disability or any other protected status are also prohibited by the law. only if the employer knew or had reason to know of the harassment and failed to remedy it. jokes. flirtations. the employer may be liable (regardless of whether anyone other than the alleged harasser knew about the conduct) unless it can prove what is called an affirmative defense. the court stated that an employer is liable for a co-worker’s sexual harassment only if. that the plaintiff unreasonably failed to take advantage of any preventive or corrective opportunities provided by the employer or to avoid harm otherwise. derogatory comments. etc. See page 95. religion. assault. and should be addressed in a separate policy. 91 . color. whistling. national origin. advances or propositions verbal abuse of a sexual nature graphic verbal commentary about an individual’s body. gender.” These measures must include immediate and corrective action reasonably calculated: • to end the current harassment and • to deter future harassment from the same offender or others. If an employee alleges that a supervisor or managerial employee caused the harassment. touching. age and other protected class statuses. insulting or obscene comments or gestures displaying in the workplace any sexually suggestive objects or pictures. age. In a recent case. Under current law. after learning of the alleged conduct. If there is no evidence of a tangible adverse employment action culminating from the alleged hostile environment. physical aggression. cartoons. or non-employees.) when based on race. sexual prowess or deficiency leering. religion. Similar behavior (for example. color. Harassment based on race. sexual or suggestive acts. the employer must prove two things: 1. an employer can be liable for any unlawful harassment caused by a nonsupervisory or non-managerial employee. that the employer exercised reasonable care to prevent and correct promptly any sexually harassing behavior and 2. the employer “fails to take adequate remedial measures.EEO policies The following is a non-exclusive list of examples of sexual harassment: • • • • • • demands for sexual favors in exchange for favorable treatment or continued employment repeated sexual jokes.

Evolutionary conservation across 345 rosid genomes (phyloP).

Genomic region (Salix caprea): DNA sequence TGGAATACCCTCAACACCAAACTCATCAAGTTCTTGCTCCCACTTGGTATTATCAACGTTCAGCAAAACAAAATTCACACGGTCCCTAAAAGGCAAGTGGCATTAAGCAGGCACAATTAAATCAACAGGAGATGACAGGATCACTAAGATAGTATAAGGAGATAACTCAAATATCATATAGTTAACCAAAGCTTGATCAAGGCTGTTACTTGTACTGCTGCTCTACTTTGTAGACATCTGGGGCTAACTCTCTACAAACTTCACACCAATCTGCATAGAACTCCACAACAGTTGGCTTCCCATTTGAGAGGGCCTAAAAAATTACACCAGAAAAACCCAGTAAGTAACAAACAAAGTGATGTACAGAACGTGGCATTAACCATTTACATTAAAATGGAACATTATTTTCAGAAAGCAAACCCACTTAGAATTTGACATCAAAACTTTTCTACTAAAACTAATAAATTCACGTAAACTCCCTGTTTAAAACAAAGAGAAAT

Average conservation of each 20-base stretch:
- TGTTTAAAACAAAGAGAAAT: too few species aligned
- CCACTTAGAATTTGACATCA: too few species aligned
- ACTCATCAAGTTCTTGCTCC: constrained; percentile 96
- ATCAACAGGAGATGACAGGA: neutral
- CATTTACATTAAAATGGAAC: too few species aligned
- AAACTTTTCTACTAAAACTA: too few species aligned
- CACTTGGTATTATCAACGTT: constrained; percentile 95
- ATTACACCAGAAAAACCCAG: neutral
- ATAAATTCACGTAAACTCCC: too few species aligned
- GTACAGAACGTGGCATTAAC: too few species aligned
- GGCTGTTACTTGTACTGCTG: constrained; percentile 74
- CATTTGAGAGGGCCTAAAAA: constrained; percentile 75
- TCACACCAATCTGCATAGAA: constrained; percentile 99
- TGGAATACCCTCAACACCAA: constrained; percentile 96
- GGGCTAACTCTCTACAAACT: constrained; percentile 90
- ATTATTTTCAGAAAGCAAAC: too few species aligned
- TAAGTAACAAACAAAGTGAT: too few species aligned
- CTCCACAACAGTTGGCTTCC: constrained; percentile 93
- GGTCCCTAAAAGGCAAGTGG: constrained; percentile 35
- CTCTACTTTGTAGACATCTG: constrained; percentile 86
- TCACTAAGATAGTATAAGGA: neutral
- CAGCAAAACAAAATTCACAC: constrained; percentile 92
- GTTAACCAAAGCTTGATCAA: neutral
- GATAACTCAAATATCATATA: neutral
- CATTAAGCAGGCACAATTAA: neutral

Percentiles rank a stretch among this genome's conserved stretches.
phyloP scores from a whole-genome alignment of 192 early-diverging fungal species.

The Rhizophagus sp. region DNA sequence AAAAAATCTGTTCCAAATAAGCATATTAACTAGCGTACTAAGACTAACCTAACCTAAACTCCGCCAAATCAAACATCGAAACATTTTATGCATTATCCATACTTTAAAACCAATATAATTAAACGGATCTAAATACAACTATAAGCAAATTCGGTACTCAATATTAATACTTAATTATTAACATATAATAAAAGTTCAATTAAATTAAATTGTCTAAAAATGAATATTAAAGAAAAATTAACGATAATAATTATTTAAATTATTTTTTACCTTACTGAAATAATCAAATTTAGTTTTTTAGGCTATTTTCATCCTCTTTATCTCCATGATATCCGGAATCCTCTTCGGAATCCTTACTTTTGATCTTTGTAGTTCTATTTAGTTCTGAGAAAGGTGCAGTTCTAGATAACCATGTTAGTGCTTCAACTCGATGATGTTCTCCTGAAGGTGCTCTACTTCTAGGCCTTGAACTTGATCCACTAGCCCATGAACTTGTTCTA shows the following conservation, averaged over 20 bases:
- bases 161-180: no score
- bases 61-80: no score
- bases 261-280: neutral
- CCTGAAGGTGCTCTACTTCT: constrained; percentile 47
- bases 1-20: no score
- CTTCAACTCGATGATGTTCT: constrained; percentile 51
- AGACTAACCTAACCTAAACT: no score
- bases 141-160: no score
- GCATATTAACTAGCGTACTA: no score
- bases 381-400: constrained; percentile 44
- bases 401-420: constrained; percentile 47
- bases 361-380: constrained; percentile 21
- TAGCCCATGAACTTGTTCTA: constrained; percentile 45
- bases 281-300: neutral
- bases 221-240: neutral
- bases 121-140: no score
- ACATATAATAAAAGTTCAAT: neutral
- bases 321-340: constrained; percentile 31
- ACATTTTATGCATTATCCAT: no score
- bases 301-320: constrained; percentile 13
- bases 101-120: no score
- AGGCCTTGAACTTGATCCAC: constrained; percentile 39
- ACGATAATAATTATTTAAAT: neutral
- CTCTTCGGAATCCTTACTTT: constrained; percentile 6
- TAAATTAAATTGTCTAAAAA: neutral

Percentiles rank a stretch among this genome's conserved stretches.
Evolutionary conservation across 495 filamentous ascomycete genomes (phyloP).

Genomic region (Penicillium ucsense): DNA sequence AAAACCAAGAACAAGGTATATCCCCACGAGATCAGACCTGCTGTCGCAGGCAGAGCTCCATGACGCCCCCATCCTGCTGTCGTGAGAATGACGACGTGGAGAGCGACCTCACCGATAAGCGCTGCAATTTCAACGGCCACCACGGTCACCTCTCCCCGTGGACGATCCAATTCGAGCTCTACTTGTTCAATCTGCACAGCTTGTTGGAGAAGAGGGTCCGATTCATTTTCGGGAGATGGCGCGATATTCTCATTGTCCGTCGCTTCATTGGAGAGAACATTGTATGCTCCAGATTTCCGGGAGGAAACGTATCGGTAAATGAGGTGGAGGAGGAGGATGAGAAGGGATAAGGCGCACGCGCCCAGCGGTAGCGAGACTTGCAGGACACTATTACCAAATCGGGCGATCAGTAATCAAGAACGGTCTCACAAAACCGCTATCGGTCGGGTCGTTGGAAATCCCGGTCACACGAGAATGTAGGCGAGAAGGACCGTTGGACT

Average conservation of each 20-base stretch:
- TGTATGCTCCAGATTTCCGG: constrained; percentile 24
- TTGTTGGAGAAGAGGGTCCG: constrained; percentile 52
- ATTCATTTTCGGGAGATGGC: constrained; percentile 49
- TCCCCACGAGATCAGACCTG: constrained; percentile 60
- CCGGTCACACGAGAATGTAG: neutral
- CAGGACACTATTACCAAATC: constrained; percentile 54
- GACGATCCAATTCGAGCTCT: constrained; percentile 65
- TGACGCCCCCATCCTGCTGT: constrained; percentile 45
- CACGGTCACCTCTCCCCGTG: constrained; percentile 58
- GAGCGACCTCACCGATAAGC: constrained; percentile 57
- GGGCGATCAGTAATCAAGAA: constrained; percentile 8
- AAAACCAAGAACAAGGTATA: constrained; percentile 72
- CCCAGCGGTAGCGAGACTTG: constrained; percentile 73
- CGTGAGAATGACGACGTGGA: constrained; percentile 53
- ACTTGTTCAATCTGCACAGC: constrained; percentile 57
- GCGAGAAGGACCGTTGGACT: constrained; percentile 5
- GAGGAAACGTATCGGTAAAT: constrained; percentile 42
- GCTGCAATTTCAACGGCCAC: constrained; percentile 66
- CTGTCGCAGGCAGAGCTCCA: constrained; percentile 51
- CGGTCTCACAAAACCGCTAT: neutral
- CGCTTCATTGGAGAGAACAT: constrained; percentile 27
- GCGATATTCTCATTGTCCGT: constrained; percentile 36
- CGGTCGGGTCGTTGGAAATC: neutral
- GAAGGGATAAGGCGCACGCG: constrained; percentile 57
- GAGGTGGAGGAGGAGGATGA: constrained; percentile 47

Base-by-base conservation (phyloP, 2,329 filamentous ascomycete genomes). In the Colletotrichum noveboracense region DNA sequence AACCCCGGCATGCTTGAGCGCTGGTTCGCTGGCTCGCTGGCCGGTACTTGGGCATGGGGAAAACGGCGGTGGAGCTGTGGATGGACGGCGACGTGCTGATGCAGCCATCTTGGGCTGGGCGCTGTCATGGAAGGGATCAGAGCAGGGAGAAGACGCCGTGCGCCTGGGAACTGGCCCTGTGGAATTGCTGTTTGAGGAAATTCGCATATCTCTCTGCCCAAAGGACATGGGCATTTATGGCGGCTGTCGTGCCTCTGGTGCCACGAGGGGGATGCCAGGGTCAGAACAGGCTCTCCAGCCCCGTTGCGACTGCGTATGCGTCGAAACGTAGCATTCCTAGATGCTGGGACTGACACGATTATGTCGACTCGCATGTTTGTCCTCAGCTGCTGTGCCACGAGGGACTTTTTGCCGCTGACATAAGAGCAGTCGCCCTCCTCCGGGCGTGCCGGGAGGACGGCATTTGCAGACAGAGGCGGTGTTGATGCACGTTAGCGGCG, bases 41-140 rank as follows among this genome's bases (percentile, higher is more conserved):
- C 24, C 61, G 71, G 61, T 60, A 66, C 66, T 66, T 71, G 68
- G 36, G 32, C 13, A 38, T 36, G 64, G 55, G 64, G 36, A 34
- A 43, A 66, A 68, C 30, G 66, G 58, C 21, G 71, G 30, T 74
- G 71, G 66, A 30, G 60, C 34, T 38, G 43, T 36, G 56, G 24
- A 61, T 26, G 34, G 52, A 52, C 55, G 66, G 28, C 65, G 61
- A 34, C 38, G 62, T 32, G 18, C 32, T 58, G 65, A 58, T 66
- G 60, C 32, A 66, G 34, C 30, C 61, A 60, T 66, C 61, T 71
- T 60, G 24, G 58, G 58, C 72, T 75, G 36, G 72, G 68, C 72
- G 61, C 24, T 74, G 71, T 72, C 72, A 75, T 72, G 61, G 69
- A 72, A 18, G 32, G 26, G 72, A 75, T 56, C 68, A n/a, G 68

the employer may be liable for not only statutory civil rights claims but also for physical torts such as battery. an employer can monitor possible incidents of harassment in the workplace. thoroughly and. The Civil Rights Act of 1991 and Oregon law have exposed employers to punitive and compensatory damages and jury trials for unlawful harassment.EEO policies Whether the employer has a stated anti-harassment policy is relevant to the first element of the defense. to the greatest extent possible. An effective sexual harassment policy should also contain a clear statement that the employer will not retaliate against any employee making such a claim or for cooperating with any sexual harassment investigation. This enables the employer to take action to stop the harassment and thereby accomplish its goal of eliminating workplace harassment. Complaints should be investigated and resolved promptly. An employee who is being harassed and is aware of the policy is less likely to resign employment (and later file a suit) if he or she knows that complaints of sexual harassment are taken seriously by the company and that there are procedures within the company to resolve such problems. confidentially. Obviously. Therefore. it is imperative that employers identify and eliminate acts of sexual harassment (harassment of a sexual nature) and sex-based harassment (harassment based on a person’s gender) in the workplace. A written sexual harassment policy staunchly condemning this type of conduct is a necessary first step: • It should require employees to notify the employer that sexual harassment is occurring. employers must consider each claim with the utmost seriousness. With a policy in place that encourages employees to request that any perceived harassment be stopped. confidentiality may be difficult if not impossible to maintain in many situations. If the employer concludes that improper conduct has occurred. conduct internal investigations of such incidents. And an employee’s failure to use a complaint procedure provided by the employer will normally be enough to satisfy the employer’s burden under the second element of the defense. Additionally. courts have found that when sexual harassment has a physical component. • • When facing specific complaints of sexual harassment. 92 . then the alleged harasser should be disciplined accordingly. and remedy problems before they result in litigation.